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Can you use Slack to replace Basecamp? Or is there a third option?

Becky BenshoofBecky Benshoof
Becky Benshoof
Becky Benshoof

Slack and Basecamp are widely popular business tools. Basecamp was launched in 2004 while Slack was launched in 2013. Both apps have millions of users and function for businesses of all sizes from large corporate companies to small freelance businesses.

As a freelancer, you may be wondering which tool is better for your business to streamline communication and efficiency. Or perhaps there’s an alternative? That’s where Tispr comes in. But first, we’ll review both Slack and Basecamp, before we dive into Tispr. We’ll explore which of the three may be the best fit for your freelance business. 

Basecamp Overview

In a video on their website, Basecamp describes the app as “one organized place for your projects, teams, and company-wide communication.” Essentially it is a collective project management tool that aims to help improve work visibility, organization, and communication. 

The main dashboard is broken into three sections. The company HQ - a section for company-wide updates and communication, teams - individual departments and teams, and projects - all ongoing company projects. 

Within a project, all information related to that project is stored from start to finish. There are a variety of communication tools, schedules, and to-do lists to make sure all team members know their tasks and responsibilities. The goal is to have everything housed in one place, so people can work efficiently without having to jump across multiple platforms or sift through multiple email chains. With complete project visibility, there is also less room for miscommunication or misunderstandings about project expectations or details.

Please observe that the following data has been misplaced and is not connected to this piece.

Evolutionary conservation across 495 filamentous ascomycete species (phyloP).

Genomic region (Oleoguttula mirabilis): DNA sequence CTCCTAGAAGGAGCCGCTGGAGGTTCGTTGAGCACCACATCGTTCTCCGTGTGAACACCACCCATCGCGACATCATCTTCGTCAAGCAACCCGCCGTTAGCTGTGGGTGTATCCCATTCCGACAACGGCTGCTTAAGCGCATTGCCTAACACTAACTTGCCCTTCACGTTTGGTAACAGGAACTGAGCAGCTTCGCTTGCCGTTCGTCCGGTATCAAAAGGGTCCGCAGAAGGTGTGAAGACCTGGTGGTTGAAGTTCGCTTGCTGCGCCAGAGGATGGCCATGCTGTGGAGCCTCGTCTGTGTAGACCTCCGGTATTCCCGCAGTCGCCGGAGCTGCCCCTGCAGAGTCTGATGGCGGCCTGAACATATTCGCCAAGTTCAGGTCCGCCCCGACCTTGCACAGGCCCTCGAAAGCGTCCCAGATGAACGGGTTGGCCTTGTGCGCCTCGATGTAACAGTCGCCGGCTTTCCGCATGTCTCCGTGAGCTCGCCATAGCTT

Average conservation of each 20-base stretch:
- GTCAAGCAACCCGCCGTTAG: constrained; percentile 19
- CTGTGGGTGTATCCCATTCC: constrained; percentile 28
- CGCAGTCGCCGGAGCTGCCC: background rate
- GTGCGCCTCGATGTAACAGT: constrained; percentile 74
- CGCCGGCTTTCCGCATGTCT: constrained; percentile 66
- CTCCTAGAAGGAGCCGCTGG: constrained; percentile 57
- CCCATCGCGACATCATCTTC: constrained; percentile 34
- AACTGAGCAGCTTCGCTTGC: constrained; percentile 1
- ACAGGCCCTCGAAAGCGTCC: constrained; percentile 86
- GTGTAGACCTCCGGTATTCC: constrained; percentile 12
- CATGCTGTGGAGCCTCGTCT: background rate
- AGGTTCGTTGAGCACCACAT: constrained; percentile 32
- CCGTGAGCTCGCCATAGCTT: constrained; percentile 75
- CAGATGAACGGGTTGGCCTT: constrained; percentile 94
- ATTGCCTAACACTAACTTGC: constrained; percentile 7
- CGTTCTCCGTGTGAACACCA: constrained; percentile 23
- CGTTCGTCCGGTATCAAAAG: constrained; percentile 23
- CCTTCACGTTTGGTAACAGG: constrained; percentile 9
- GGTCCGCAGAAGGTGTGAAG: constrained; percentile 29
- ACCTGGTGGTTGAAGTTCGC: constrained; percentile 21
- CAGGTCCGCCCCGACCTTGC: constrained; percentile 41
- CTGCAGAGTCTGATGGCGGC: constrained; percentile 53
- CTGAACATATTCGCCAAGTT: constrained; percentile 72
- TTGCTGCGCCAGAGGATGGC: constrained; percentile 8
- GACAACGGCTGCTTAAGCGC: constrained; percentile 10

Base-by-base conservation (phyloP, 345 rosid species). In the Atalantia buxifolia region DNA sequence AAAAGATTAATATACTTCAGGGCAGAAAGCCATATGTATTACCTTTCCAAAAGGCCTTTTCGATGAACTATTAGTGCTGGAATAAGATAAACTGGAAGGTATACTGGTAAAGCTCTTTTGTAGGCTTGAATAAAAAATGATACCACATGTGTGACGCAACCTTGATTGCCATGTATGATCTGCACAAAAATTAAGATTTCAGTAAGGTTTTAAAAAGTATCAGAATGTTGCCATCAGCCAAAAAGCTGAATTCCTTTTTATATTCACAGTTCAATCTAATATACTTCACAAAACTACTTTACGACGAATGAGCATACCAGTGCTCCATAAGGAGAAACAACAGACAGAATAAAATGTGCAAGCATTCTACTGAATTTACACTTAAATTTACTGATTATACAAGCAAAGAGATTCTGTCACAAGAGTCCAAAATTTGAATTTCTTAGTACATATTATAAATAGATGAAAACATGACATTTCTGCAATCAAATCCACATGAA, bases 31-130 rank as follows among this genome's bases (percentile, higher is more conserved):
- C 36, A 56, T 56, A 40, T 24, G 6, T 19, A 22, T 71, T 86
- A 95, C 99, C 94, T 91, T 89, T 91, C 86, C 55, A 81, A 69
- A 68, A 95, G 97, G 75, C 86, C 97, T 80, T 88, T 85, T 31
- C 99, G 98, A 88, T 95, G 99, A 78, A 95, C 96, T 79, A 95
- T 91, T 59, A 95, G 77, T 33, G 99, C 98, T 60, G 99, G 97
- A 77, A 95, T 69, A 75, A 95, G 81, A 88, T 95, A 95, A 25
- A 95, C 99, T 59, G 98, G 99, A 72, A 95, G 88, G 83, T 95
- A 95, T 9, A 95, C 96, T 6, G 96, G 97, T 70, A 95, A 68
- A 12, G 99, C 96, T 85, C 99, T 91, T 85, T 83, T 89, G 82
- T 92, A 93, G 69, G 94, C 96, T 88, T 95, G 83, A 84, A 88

Though the platform was built for companies with multiple employees in mind, Basecamp can be used by individual business owners to manage projects and client communication.

Freelance web designer Leah Kalamakis explains in her blog why she loves Basecamp “Many of these features are similar in all project management software. But you will find differences in how easy they are to understand and use for both you and the client. I find the ease-of-use for the client is the most important part.”

Slack Overview

Slack is a tool that often gets compared with Basecamp. Unlike traditional project management software, Slack is primarily a communication tool.

Slack is a real-time messaging, discussion, and file-sharing app. Its goal is to make work less complex and more efficient by eliminating the need for email and disorganized file-sharing systems. 

Slack is organized by workspaces and channels. Your workspace is where your company communication is housed. Channels can then be organized by projects, teams, or whatever is relevant for the business. Messages are then saved and searchable. You can also respond to single messages by creating a thread on a single topic or question.

Other notable slack features are voice and video conferencing, shared channels - which allow you to connect with people outside of your business, and a workflow automation tool.